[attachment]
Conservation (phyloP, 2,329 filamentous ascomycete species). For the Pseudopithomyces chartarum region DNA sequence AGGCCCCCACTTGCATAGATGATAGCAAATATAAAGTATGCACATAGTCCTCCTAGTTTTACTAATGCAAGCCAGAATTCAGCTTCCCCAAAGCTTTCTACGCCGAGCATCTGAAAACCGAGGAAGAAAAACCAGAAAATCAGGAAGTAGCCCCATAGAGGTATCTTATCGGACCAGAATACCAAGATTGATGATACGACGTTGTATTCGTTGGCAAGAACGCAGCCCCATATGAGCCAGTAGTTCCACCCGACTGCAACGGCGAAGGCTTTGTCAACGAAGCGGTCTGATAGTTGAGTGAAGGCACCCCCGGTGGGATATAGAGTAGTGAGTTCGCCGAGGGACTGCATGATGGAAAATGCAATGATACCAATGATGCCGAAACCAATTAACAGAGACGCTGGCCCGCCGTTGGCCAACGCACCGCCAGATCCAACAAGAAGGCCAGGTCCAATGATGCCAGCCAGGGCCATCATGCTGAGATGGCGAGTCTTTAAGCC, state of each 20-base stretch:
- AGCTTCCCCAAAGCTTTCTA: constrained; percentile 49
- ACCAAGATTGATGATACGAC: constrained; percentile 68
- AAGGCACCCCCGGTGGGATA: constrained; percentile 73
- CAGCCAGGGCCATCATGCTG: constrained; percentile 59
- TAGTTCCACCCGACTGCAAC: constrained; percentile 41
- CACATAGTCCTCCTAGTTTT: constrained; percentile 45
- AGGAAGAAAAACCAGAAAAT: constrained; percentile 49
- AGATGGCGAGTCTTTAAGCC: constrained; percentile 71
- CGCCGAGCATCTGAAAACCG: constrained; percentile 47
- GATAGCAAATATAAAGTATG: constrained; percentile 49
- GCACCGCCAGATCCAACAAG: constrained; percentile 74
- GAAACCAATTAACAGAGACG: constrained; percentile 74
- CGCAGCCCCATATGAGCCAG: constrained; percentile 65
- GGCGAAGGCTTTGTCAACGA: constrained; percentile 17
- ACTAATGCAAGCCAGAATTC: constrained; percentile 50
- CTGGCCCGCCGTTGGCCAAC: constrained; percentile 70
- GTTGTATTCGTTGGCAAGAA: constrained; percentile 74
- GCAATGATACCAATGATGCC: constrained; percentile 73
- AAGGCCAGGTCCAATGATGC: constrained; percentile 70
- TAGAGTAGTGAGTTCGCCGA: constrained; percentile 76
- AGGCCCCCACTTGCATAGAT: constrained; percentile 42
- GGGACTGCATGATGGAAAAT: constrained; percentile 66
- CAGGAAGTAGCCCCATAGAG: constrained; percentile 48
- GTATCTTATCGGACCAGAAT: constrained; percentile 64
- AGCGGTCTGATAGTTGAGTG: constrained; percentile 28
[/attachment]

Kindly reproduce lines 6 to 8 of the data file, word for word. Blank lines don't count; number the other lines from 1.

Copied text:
- TAGTTCCACCCGACTGCAAC: constrained; percentile 41
- CACATAGTCCTCCTAGTTTT: constrained; percentile 45
- AGGAAGAAAAACCAGAAAAT: constrained; percentile 49